At an age when most young people, if not all, have taken on the respect, responsibilities and privileges of adulthood, the Cree Youth Grand Council (CYGC) is likewise celebrating its growing influence in Cree politics.
This year marked the organization’s 25th anniversary. It’s one reason why current Cree Youth Chief Stacy Bear says she loved this year’s Annual General Assembly. “You get to meet so many new youth and there are so many different characters with different visions, dreams and aspirations,” Bear told the Nation after the CNYC congregated in Washaw Sibi for three days of workshops, discussions, learning and celebrations from August 3-5.
Notably, the assembly included a discussion with the Grand Council’s Working Group on Cree Governance, which is currently in consultations with Cree entities and organizations. William Mianscum represented the Cree Grand Chief, who could not attend.
Bear said one of the major goals of the Working Group was to get the youth to express the priority concerns they would like Cree leaders to address in a future self-government model.
She said the exercise confirmed the desire among youth to be heard in the councils of power. Bear added that her constituency emphasizes the need to respect the land in concrete ways that include recycling and other eco-friendly practices.
According to Bear, the event went off without a hitch and was a wonderful opportunity to get to know a whole new generation of youth that participated for the first time but also to reconnect with long-term activists.
The event was hosted at Washaw Sibi’s traditional cultural camp, Joulac, which Bear described as both picturesque and rustic, since it did not have any showers or indoor plumbing. While a small number of delegates snuck off every morning for showers, most of those attending toughed it out.
“Everyone thought that it was an awesome assembly and it really was because we had a tremendous amount of participation from the youth delegates and I am really happy about this,” said Bear. She was especially pleased because this year’s assembly was carefully planned to hold the interest of the younger youth delegates, while still remaining pertinent to those who have now embarked on adult lives with families and careers.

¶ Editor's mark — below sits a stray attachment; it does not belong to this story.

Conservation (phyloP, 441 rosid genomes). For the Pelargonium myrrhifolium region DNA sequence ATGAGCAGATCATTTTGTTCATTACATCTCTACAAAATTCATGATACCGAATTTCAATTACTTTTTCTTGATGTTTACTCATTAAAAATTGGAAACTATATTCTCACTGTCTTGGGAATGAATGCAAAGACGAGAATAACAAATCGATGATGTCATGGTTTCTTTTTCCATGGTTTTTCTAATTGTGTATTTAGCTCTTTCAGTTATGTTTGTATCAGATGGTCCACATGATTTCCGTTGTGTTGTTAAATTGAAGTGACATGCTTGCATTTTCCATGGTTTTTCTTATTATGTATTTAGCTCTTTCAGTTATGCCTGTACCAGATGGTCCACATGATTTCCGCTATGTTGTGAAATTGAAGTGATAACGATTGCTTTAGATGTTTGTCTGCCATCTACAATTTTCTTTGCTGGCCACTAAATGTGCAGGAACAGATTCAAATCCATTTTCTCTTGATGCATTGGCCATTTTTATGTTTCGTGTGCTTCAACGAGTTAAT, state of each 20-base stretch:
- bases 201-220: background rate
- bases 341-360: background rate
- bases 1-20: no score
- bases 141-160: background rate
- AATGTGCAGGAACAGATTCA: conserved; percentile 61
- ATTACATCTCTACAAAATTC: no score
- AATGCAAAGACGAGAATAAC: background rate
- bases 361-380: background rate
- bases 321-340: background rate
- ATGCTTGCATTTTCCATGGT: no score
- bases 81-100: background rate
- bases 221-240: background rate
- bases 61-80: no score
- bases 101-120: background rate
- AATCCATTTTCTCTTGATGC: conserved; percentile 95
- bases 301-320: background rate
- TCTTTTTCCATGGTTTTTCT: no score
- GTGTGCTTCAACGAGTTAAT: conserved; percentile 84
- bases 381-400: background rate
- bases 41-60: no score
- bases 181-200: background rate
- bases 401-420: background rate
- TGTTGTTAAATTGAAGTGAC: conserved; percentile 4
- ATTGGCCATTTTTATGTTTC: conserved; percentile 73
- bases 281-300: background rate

Much to her delight, Bear said that the frequent “icebreakers” – including introductions of former members of the CNYC, guest speakers and workshops – were a great success.
She was deeply impressed by the visions that various work groups expressed of individual Crees, families, communities and the Cree Nation as a whole 50 years in the future.
Bear said the youth responses were powerful and positive, as many of the youth foresaw communities composed of healthy, well-balanced individuals.
“A few of the comments were really funny: they wanted to outlaw or tax poutine because it does so much damage. But,” she noted with a smile, “if you go to any restaurant in the Cree Nation, almost every order contains a poutine.”
To celebrate the 25th anniversary of the CNYC, former Youth Grand and Deputy Chiefs were invited to sit around the Sabtuan that hosted the event to share their experiences. Among them were the first Youth Grand Chief, Paul Gull, and the current Deputy Grand Chief, Ashley Iserhoff, both of whom went on to become influential and high-profile Crees.
The anniversary celebrations culminated in a party for the delegates that featured singing and dancing and was topped off with a fireworks display.
Among the resolutions passed at the assembly was one that called for recognition of education. “The youth from Mistissini had concerns about their education because this year there was no high school graduates from that community,” Bear noted. “They put a lot of emphasis on how parents need to send their children to school.”
Another successful resolution called for an annual youth week across the Cree Nation. This resolution was subsequently proposed and passed at the Annual General Assembly of the Crees.